STEM Reflections: 2019, The Year No One Predicted Accurately.

Aug 10, 2019

Moving Forward , Utilization of Science and Empowering Others

It has happened: the end of summer semester! While the condensed timeline brought both stress and excitement I am thankful for the experience overall. One of the many takewaways for me is the great investment of time and effort into learning new material. Even at the Gen I level there was a lot of content to cover.

That is the reason why moving forward, my goal is to utilize the material I’ve learned. Systematically, education is ironic because we learn all this groundbreaking information and then forget it a quarter later. Of course some things aren’t applicable directly but the integration of science minded thinking is my goal.

As in my last post, what excites me and drives me forward is utilization of the sciences in a modern and educational function. Don’t we all hope that the knowledge we possess can be applied to the greater good and momentum of progress?

Here are some fantastic examples of how we can teach and learn from each other as “citizen scientists.” These projects are global (and funded by the big guys) but are nonetheless amazing and impactful and use science to empower others.

Eterna Empowering citizen scientists to invent medicine

Folding at Home Folding proteins for disease research

Aug 5, 2019

Molecular Geometry and Bonding in 2d and 3d space, AR for Education

The last few chapters of material we covered on Lewis Dot Structures, VSEPR theory (molecular shapes), and Valence Bond Theory (hybridization of orbitals) have been tangible. I am making connections to larger concepts either previously discussed or relating the new information to real world applications.  I have for the most part enjoyed drawing the molecule structures and figuring out bond angles and shapes. To reinforce my findings in the last post, I definitely appreciate the visualizations of the VSEPR structures in 3d space.

I often think about how I can use the material I am learning this semester and create an immersive experience around it. As a creative technologist, I strive to make the mundane more immersive, visually appealing, efficient, appealing, and effective through the use of advanced technologies like augmented and virtual realities. I have come up with so many ideas for innovative experiences in the education landscape since returning as a student. The potential is endless and I have seen the gaps where there is so much space for new and more engaging ways to learn. For this particular application, I like to think in terms of a resposibility to the future, to attempt to bridge the gap between our growing technology addiction and the nationwide underperformance of children in schools.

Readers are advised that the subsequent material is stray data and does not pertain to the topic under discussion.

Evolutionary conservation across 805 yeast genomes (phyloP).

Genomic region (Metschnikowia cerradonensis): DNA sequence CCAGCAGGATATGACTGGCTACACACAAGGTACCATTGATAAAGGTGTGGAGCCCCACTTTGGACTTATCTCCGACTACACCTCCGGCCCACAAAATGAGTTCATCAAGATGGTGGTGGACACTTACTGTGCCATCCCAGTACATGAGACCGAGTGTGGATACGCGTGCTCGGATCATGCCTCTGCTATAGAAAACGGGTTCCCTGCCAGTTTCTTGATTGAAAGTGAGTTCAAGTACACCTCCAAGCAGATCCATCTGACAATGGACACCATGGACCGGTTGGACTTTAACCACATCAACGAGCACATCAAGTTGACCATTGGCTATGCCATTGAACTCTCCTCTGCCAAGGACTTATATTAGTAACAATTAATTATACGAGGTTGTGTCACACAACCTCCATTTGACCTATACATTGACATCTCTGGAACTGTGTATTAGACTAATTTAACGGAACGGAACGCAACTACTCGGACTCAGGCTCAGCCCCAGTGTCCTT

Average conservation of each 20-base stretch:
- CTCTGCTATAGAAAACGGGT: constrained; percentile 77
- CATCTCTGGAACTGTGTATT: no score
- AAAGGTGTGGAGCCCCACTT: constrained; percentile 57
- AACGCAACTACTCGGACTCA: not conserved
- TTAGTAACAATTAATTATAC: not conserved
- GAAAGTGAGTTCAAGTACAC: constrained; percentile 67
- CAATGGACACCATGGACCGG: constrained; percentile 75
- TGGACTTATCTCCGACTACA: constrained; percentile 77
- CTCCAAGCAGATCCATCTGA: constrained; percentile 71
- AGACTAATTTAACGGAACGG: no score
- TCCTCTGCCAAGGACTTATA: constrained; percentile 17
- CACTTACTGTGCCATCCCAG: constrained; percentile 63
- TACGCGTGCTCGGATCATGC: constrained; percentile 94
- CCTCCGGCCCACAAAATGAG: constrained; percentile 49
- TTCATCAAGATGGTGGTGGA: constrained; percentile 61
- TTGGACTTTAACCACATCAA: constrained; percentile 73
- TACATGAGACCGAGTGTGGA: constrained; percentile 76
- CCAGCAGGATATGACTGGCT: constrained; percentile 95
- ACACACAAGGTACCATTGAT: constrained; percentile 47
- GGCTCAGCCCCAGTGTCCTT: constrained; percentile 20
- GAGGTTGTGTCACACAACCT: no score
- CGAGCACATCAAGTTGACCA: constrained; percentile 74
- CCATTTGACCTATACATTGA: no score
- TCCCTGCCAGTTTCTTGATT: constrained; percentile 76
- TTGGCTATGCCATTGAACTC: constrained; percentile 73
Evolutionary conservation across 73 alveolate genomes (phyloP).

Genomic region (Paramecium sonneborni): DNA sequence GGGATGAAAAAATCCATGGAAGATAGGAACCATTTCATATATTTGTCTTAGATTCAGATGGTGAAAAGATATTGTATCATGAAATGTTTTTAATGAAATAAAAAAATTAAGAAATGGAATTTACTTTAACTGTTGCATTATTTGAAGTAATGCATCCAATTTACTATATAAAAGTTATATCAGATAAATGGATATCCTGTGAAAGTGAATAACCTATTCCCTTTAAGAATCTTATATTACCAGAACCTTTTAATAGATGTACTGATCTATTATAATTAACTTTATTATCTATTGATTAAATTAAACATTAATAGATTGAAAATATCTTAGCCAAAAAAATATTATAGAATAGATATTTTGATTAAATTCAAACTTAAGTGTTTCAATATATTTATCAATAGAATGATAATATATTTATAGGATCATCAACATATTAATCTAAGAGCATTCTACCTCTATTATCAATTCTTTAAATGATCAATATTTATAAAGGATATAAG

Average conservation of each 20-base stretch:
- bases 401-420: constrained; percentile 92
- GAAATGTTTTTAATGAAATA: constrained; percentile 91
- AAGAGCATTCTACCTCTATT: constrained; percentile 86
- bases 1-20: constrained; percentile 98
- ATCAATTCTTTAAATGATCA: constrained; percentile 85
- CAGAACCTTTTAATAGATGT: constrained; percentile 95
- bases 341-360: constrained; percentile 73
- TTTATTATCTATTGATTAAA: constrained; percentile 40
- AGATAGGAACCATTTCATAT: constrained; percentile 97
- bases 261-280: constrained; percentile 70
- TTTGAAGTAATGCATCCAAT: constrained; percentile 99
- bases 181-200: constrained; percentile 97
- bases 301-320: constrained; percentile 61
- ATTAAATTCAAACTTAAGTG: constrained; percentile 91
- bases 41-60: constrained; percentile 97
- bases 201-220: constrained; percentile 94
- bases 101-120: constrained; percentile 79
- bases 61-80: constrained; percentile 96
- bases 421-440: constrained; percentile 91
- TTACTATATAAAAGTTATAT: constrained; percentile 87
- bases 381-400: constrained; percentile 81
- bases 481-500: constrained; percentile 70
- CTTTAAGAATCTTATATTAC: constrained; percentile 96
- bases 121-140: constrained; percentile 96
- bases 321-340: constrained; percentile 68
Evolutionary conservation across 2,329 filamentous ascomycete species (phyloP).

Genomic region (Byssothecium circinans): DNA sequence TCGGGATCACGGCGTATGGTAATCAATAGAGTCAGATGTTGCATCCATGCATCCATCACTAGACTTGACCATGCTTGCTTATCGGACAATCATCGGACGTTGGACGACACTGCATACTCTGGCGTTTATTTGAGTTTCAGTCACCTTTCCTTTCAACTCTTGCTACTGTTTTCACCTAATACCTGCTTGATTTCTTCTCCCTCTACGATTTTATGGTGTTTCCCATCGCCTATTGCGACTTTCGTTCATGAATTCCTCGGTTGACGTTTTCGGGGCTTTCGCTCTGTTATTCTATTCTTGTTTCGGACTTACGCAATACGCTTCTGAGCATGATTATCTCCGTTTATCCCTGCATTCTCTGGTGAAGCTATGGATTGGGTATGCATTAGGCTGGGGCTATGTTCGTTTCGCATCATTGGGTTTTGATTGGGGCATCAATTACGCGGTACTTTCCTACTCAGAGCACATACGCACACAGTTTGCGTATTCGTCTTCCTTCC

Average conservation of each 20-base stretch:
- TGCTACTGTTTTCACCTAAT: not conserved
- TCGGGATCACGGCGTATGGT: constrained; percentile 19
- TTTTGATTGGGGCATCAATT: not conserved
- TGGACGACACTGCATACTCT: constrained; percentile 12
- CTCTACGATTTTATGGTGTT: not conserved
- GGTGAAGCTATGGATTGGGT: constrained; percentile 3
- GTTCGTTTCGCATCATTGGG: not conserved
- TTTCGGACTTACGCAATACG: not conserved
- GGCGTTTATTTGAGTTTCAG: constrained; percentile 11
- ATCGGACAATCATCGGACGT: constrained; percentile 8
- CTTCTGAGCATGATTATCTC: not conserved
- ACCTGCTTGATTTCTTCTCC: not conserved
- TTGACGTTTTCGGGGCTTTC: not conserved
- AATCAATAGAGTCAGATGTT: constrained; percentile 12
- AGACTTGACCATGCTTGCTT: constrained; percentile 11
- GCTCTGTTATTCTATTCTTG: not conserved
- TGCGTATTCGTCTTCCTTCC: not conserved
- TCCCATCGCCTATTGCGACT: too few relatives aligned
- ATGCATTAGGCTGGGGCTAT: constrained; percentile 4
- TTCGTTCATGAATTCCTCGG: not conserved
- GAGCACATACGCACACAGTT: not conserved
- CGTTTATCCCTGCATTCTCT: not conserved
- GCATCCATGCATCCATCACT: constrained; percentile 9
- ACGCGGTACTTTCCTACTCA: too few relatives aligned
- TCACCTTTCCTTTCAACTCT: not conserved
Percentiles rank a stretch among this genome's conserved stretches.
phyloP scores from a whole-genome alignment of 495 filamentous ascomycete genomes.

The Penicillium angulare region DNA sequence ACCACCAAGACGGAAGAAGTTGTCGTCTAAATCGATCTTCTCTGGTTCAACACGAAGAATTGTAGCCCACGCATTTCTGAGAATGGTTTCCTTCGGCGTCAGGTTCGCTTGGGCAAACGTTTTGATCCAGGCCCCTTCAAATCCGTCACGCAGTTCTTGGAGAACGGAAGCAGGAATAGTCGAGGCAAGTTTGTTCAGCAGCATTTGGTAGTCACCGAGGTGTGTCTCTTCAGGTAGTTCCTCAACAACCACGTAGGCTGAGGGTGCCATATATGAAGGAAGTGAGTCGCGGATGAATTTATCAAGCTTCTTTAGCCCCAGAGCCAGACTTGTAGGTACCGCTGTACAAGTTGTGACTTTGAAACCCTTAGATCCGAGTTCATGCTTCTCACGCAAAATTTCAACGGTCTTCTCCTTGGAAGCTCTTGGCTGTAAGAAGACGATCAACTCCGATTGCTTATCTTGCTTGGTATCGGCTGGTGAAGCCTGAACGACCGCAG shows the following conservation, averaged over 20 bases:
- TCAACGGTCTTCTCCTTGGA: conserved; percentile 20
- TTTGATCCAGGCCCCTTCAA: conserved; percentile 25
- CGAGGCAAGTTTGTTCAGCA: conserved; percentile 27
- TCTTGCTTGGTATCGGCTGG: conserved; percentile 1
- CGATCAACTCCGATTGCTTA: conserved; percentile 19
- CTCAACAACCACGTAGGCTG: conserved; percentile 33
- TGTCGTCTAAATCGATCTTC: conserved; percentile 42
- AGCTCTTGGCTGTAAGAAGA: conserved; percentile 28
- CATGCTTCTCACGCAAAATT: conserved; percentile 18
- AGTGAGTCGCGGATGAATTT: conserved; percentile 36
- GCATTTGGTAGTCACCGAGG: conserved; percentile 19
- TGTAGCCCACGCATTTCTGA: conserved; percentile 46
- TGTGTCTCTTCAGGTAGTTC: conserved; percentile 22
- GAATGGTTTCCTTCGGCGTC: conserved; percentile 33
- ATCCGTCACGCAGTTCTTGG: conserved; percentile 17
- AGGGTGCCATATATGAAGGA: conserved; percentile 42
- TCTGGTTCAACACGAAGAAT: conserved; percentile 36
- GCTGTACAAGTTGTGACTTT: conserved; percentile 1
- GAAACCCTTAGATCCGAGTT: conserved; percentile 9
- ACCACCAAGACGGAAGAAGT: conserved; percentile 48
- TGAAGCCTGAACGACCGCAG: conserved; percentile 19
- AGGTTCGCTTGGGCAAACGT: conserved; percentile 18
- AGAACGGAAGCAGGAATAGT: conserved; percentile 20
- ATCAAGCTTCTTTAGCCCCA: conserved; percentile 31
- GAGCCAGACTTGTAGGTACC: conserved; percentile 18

A good example of this concept is to take the molecular geometry lecture and make it come to life. When we were introduced to the molecular shapes in VSEPR Theory, we were given a set of plastic balls and sticks and were able to build small models of the molecules with their different number of electron groups and formations around the central atom.  We tried to visualize these shapes in 3d space with a variety of bond angles and multiple geometric configurations. But imagine learning this material in AR.

What exactly is AR?  Augmented Reality is the the illusion that virtual content is part of the real world. Generally, AR experience uses a device’s camera giving the user a new way to see and interact with the world around them.

The electrons spinning on their axis, moving around, in colors, showing the overlapping bonds, displaying the 2d Lewis Dot structure then morphing into 3d VSEPR structures. These visuals would without a doubt make the content more engaging and easier triggers to absorb and recall for students. 

In the same way, I think about the graphing calculator application we use in Trigonometry, too (desmos an amazing tool for graphing functions in trig and calculus).  I was recently graphing circles, limacons, roses, and lemniscates. I’m sure you could guess where my mind was going as I worked through these 2d graph shapes. I imagined these coordinates in the 3d space, virtually shifting and manipulating right in front of me. I envision the integration of technlogy into educational institutions in a range of intensity, from having AR markers in a textbook or on a chalkboard to VR pods where students can take in a lesson in virtual reality. 

July 20, 2019

Considering Data Viz, 3d Models, and Quantum Mechanics

The material we have covered under the quantum mechanics umbrella has been my favorite topic by far. There are a handful of reasons why I am excited about this chapter but the three standouts I want to discuss are: the Schrodinger’s model, the 3d models of orbitals, and the atomic spectra lab.